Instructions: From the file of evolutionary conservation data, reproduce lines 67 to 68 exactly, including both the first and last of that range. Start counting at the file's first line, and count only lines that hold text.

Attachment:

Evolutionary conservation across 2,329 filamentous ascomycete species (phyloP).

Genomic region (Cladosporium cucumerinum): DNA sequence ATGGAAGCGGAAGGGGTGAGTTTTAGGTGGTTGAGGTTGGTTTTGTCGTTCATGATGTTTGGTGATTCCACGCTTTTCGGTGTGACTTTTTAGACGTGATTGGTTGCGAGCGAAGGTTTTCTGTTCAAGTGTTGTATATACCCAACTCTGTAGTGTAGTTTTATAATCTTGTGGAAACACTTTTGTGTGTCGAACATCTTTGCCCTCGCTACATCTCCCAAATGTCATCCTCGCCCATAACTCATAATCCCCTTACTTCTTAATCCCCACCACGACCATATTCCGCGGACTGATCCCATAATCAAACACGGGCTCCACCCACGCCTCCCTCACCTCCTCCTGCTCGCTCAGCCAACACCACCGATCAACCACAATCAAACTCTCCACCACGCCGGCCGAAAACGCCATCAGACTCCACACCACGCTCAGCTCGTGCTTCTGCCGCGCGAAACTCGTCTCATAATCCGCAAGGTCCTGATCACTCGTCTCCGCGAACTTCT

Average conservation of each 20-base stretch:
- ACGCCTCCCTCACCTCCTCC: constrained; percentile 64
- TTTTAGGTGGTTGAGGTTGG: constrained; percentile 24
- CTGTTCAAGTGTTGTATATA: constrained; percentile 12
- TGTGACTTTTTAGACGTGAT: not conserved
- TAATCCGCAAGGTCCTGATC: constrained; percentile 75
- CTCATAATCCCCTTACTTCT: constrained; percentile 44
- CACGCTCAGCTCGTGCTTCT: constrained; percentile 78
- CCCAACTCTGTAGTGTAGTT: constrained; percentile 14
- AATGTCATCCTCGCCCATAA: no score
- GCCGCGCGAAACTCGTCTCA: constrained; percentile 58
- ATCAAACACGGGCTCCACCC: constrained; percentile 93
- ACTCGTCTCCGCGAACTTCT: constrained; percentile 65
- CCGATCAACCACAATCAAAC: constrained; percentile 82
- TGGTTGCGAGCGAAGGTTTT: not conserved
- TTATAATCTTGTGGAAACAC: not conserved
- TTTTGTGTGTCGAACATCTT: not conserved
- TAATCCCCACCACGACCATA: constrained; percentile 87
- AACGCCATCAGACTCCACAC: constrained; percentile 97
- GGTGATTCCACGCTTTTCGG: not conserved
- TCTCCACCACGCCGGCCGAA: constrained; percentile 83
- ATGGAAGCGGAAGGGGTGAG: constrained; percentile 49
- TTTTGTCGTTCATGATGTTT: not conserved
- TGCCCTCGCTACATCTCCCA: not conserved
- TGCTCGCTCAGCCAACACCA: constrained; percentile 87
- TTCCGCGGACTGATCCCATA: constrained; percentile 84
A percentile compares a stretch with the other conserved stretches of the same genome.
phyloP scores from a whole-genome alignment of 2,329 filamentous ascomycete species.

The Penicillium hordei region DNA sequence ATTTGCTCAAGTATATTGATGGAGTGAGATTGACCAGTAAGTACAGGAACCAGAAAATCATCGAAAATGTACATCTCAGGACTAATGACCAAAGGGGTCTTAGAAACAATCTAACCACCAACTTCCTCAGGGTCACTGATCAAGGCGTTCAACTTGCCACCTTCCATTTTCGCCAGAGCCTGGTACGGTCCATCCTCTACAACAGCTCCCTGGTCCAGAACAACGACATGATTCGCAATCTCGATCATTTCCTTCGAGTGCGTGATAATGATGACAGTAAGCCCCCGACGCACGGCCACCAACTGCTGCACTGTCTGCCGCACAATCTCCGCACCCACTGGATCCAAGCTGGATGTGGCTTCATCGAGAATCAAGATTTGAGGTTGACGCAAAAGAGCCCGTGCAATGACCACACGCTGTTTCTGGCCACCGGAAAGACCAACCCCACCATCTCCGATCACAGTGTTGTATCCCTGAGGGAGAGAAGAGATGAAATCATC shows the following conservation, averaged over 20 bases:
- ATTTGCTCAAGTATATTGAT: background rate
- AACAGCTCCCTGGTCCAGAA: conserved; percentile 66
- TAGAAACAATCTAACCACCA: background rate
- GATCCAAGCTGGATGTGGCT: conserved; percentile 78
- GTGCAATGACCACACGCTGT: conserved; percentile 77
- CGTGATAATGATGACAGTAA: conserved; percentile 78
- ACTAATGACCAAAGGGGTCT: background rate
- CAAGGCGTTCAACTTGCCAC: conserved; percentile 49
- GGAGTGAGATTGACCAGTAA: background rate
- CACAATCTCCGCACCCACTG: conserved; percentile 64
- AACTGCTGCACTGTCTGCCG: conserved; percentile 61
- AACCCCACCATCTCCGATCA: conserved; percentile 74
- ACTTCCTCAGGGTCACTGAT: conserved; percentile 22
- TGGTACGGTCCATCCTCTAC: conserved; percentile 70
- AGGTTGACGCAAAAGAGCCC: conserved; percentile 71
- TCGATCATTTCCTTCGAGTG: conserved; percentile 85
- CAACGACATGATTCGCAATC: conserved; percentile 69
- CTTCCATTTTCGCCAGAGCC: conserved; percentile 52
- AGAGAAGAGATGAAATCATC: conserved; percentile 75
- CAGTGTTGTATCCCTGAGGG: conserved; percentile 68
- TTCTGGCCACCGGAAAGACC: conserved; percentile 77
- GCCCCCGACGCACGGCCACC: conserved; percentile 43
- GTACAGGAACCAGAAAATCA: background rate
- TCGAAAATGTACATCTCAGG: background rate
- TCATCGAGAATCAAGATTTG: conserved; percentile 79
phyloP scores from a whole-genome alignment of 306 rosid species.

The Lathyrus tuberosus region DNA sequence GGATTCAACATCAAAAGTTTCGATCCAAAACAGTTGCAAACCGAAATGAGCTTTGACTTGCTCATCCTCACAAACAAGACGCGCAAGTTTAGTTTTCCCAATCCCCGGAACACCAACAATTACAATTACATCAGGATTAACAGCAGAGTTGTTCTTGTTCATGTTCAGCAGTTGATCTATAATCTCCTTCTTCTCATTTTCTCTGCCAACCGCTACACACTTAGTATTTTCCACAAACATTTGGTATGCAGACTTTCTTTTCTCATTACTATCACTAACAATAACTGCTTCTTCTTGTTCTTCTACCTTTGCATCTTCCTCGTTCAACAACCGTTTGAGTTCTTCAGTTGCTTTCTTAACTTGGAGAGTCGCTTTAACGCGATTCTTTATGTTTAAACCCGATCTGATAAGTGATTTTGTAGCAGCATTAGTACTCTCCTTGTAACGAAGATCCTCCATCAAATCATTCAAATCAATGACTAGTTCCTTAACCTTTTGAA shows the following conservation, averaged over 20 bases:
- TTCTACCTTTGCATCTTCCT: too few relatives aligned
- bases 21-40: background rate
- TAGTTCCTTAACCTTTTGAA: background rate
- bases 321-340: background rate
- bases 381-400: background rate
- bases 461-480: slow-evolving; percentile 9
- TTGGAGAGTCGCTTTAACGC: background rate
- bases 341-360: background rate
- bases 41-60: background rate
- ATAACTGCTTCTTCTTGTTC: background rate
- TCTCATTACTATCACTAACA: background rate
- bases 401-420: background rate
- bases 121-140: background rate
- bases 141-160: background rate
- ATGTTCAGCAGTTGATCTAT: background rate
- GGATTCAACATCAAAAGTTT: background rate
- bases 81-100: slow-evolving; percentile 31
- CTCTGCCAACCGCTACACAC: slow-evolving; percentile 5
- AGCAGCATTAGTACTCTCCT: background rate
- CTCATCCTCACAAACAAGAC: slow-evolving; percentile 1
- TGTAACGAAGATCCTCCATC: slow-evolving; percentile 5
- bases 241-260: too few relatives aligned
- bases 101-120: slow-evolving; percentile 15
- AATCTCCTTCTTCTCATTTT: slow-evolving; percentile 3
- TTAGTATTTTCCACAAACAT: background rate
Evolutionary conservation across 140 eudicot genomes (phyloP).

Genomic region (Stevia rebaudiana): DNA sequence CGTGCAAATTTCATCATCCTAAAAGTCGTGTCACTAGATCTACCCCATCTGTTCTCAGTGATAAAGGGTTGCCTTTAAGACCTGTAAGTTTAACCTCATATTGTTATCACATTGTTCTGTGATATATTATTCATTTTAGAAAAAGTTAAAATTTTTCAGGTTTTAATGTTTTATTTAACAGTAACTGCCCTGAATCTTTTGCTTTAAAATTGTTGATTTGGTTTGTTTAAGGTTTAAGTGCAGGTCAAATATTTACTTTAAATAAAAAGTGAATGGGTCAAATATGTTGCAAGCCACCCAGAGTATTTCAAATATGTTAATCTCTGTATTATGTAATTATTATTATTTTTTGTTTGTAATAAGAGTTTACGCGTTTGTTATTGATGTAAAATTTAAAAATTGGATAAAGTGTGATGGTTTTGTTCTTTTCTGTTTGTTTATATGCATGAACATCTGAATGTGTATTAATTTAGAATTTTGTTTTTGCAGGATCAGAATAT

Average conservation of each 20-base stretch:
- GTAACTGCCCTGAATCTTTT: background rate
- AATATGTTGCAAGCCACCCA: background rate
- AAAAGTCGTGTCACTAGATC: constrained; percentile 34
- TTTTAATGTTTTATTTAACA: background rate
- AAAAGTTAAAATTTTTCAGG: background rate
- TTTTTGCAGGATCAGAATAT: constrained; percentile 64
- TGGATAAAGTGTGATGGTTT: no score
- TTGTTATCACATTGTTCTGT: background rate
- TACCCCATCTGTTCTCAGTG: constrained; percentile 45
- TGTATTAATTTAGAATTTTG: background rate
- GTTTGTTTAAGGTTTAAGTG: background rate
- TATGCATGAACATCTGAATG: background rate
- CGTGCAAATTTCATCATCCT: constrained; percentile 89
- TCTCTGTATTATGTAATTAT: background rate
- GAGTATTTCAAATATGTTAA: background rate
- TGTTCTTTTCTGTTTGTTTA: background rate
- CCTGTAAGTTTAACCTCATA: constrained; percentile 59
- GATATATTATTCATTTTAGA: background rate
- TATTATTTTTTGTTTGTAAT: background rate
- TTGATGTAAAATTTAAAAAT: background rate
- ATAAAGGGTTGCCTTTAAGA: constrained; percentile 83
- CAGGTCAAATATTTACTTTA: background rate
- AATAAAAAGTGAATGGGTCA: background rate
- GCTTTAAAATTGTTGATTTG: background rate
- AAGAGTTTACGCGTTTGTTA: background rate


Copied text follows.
- bases 41-60: background rate
- ATAACTGCTTCTTCTTGTTC: background rate